3 July 2008 Ahead of next week’s summit of the world’s leading industrialized nations, Secretary-General Ban Ki-moon has issued a call for decisive action to deal with the global food crisis, address climate change and eradicate poverty.
“Never in recent memory has the global economy been under such stress,”Mr. Ban says in an op-ed that appeared today in The Washington Post, as well as in news outlets in the other Group of Eight industrialized nations, prior to their summit which begins in Hokkaido on 7 July.
“More than ever, this is the moment to prove that we can cooperate globally to deliver results: in meeting the needs of the hungry and the poor, in promoting sustainable energy technologies for all, in saving the world from climate change – and in keeping the global economy growing,” he writes.
Recent years have been marked by the kind of economic growth that has raised living standards worldwide and lifted billions out of poverty. “Yet today, many wonder how long it can last,” the Secretary-General notes, adding that “plenty comes at an increasingly high price.”
The world is already witnessing the rising cost of fuel, food and commodities, he states. At the same time, climate change and environmental degradation threaten the future of the planet.
“We know that these issues affect us all: north and south, large nations and small, rich and poor. And we know we must find ways to extend the benefits of the global boom to those who have been left behind, the so-called ‘bottom billion,” he says. “In dealing with problems of such dimension and complexity, there is only one possible approach: to see them for what they are – as parts of a whole requiring a comprehensive solution.”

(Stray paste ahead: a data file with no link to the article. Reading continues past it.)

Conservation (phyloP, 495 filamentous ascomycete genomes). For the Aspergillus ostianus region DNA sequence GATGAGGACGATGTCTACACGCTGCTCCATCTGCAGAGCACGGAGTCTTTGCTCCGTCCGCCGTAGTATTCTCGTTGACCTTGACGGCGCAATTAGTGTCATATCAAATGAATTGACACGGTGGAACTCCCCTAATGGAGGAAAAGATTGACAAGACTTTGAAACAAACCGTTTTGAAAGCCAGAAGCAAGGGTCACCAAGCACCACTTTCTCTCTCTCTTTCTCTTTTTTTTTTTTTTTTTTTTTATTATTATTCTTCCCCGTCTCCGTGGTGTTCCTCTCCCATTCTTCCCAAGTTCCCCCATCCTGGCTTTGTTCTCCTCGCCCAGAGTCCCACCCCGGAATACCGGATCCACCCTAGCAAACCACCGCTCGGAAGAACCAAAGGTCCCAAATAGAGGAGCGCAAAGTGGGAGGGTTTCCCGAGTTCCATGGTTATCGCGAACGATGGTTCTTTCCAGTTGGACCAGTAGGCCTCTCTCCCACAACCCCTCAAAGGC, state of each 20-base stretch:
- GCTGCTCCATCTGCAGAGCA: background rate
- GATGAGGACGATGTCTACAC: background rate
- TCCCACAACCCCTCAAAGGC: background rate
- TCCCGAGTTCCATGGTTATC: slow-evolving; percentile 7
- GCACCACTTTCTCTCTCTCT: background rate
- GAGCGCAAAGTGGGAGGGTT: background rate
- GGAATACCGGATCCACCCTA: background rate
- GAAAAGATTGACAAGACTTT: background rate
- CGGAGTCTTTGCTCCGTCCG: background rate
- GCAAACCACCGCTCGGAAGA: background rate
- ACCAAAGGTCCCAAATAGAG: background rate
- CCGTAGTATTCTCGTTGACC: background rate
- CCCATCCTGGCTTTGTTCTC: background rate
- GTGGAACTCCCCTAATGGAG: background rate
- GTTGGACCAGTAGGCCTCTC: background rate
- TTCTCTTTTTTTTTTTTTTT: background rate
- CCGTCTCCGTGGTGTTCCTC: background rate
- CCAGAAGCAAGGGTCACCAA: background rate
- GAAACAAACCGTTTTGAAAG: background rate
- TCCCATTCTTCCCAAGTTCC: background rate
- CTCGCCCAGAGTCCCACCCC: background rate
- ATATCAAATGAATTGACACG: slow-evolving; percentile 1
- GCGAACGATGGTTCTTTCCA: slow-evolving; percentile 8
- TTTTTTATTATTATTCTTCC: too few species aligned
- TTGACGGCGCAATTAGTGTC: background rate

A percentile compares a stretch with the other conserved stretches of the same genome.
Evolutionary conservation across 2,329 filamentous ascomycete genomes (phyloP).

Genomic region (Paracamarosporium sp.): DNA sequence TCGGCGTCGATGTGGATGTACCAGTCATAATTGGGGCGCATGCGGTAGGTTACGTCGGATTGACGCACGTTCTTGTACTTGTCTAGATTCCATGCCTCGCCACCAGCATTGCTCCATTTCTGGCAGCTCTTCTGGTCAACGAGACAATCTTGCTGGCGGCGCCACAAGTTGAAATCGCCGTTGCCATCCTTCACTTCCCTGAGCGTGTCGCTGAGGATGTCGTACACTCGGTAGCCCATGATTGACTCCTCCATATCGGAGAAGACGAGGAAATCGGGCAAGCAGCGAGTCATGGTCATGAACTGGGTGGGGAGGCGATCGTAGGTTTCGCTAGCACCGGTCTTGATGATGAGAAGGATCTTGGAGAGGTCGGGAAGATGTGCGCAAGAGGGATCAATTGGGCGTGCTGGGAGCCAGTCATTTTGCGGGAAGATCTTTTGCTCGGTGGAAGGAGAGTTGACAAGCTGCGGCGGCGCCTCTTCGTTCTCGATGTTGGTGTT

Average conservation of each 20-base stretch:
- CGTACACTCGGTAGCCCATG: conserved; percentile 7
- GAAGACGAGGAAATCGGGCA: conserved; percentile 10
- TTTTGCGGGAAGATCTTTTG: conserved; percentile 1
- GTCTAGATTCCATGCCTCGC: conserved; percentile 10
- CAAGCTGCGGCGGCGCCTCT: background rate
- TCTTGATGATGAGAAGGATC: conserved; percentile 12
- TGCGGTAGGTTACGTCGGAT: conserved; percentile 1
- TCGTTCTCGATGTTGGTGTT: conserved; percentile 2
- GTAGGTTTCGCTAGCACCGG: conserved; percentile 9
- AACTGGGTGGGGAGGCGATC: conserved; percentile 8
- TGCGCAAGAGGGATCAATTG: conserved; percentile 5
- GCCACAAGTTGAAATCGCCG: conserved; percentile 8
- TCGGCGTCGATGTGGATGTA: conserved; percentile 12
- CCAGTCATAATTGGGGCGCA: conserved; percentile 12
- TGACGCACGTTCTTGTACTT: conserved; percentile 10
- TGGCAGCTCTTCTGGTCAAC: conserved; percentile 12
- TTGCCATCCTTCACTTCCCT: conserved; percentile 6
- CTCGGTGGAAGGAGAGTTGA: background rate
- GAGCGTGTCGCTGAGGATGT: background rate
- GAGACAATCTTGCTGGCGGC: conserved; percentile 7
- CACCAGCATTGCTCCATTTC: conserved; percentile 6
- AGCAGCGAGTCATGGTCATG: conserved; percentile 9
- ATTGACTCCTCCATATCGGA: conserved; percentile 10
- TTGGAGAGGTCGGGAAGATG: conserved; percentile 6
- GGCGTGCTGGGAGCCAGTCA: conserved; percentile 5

The Secretary-General states that among the causes of the global food crisis is a failure to give agricultural development the importance it deserves.
Emphasizing the need for the sort of “green revolution” that transformed South-East Asia, Mr. Ban says he will call on G-8 nations in Hokkaido to triple official assistance for agricultural research and development over the next three to five years. Also needed is urgent action to get seeds, fertilizers and other agricultural inputs to farmers in poor countries, and the elimination of barriers that distort trade patterns and drive up prices.
On climate change, he notes that alternative technologies are among the best hopes for cleaner, affordable power. National and international leaders have a duty to assist in guiding and hastening this transformation, by changing social behaviour and consumption patterns throughout the developed world. “And we must help developing countries ‘green’ their economies by spreading climate-friendly technologies as broadly as possible,” the Secretary-General writes.
G-8 leaders can take a “big step forward” by funding the global Adaptation Fund and ensuring it becomes operational, says Mr. Ban, who also calls for pushing ahead with negotiations for a comprehensive agreement limiting greenhouse gases.
“Hokkaido will test our commitment to the Millennium Development Goals,” he adds, referring to the set of anti-poverty targets to be achieved worldwide by 2015. He urges donors to fulfil their promises to assist countries, particularly those in Africa, meet their development objectives.
“We must act, in Hokkaido and beyond – not merely because it is the right thing to do but also because it is in the enlightened interest of all of us,” Mr. Ban emphasizes.
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